What about the actual religious mind-set of Hitler and the other Nazi leaders? The fact is that the Nazis were not only not atheists; many were militantly anti-atheist. Heinrich Himmler, head of the Schutzstaffel (SS), was the second-most influential and powerful leader of the Third Reich. His pronouncements carried authority and weight. In a letter of March 11, 1937, to a pastor, Himmler wrote: “Every SS-Man is free to belong to a church or not. This is his personal concern, a matter in which he is accountable only to God and his conscience.”

In a speech on September 2, 1938, Himmler stated: “I don’t tolerate anyone in the SS, who does not believe in God.” In a much later speech, on July 26, 1944, to SS leaders (showing that there had been no change of mind) he said: “Do not encourage your men to leave their churches.” (These are my translations from the original German—for which see Peter Longerich, Heinrich Himmler: Biographie. Munich: Siedler Verlag, 2008, pp. 229, 831.) Finally, the official creed of the SS stated that “we believe in God, in Germany, and in the Fuhrer”—God having the priority of place! Rudolf Hess, Hitler’s deputy, made this statement at the Nuremberg trials, regarding the credibility to be given to his oath: “I am not a church-goer, I do not have a strong relationship to the churches, but I am a deeply religious man. I am convinced that my belief in God (Gottglaube) is stronger than that of most other people. I ask the court to take into account that I testify under oath with the explicit appeal to God.”

The story of Nazi atheism is a fable. In fact, anti-atheistic and pro-religious views prevailed among most of the Nazi leadership. Only Alfred Rosenberg, not one of the top leaders, can be said to have been truly anti-Christian. Hitler, like the other important leaders of the Third Reich, remained a church member, participated in standard religious ceremonies, and paid church taxes. Those few Germans who did not continue formal membership in the Christian churches were not categorized as atheists but as “God-believers.” It is also noteworthy that religious instruction remained part of the public-school curriculum throughout the Nazi period.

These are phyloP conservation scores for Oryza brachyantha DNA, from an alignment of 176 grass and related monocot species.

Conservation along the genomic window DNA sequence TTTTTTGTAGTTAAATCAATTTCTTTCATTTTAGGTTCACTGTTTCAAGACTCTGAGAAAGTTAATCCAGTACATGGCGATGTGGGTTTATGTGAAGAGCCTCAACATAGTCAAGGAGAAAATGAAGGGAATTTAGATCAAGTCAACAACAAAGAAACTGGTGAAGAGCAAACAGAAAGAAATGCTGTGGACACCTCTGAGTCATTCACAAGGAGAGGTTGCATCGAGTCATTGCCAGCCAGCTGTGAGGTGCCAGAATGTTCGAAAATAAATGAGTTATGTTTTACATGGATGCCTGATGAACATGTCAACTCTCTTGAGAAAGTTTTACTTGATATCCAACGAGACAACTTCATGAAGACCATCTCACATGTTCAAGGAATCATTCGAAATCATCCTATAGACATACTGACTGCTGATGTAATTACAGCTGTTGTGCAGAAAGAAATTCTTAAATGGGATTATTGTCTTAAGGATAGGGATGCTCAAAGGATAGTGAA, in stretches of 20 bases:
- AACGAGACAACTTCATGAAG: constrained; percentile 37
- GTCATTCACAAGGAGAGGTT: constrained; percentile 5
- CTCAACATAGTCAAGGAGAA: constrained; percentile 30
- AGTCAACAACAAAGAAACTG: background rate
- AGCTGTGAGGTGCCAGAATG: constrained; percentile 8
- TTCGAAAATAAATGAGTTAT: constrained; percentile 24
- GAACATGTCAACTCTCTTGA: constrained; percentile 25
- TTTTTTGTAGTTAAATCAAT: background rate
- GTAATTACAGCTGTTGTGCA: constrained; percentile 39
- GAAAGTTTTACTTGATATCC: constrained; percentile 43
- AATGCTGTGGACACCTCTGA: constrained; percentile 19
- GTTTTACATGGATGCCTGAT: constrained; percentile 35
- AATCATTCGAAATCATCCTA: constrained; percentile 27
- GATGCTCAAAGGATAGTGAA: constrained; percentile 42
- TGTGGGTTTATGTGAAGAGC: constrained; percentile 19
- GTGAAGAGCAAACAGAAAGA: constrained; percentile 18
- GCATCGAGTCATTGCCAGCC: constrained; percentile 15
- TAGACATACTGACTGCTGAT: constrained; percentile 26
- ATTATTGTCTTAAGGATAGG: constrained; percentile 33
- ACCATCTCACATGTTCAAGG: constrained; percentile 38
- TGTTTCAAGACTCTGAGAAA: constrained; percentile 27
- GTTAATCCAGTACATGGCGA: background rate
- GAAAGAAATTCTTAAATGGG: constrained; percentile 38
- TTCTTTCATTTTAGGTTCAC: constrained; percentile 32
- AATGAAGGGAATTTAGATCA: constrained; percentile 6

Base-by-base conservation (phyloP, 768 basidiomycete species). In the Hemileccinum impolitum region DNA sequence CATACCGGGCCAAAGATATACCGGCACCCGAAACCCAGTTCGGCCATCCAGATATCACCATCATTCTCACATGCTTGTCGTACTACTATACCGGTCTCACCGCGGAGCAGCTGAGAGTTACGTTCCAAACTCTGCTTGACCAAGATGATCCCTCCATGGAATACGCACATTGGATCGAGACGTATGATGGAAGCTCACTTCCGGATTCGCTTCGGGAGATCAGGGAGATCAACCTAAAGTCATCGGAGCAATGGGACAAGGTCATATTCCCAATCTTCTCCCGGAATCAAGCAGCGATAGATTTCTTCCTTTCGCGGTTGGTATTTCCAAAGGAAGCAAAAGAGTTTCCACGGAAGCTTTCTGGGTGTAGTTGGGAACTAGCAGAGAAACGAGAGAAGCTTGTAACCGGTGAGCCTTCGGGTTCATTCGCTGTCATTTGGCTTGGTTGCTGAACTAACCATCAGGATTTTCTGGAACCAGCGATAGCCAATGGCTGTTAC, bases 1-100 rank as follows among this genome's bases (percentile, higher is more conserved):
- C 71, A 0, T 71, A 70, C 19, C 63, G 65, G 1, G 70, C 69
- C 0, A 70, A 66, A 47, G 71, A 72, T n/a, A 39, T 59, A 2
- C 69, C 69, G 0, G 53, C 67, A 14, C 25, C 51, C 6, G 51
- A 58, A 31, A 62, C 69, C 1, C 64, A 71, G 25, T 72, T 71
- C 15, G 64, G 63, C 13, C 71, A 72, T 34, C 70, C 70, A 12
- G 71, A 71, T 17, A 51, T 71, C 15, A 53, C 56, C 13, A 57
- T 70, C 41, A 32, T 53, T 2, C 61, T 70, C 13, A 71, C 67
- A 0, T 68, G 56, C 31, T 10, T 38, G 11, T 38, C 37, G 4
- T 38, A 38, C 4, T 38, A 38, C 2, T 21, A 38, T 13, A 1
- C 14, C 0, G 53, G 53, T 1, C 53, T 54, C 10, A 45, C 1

Neither Christianity nor religion generally were targets of Nazi aggression. The Nazis did not persecute Christians simply for being Christians. Of course, they did not tolerate religion-based opposition any more than they tolerated other forms of opposition. Persecution, however, was for being an opponent of the regime, not for being a religious believer. Encouraging atheism was in no way part of the Nazi agenda. To say that Nazism was a form of atheism is a transparent falsification—and clerical authorship does not make it any less so.

 


* Mixa’s reesignation in April 2010 in connection with allegations of fraud and violence toward children in his care does not diminish the cogency of his remarks on Nazism.

Peter W. Sperlich

Peter W. Sperlich is emeritus professor of political science at the University of California at Berkeley.


The question of the religious or antireligious mind-set of the National Socialists has received frequent attention. Not long ago, for example, Free Inquiry devoted significant space to this question, particularly to the purported atheism of Hitler and the other Nazi leaders (Gregory S. Paul, “The Great Scandal: Christianity in the Rise of the Nazis,” October/November …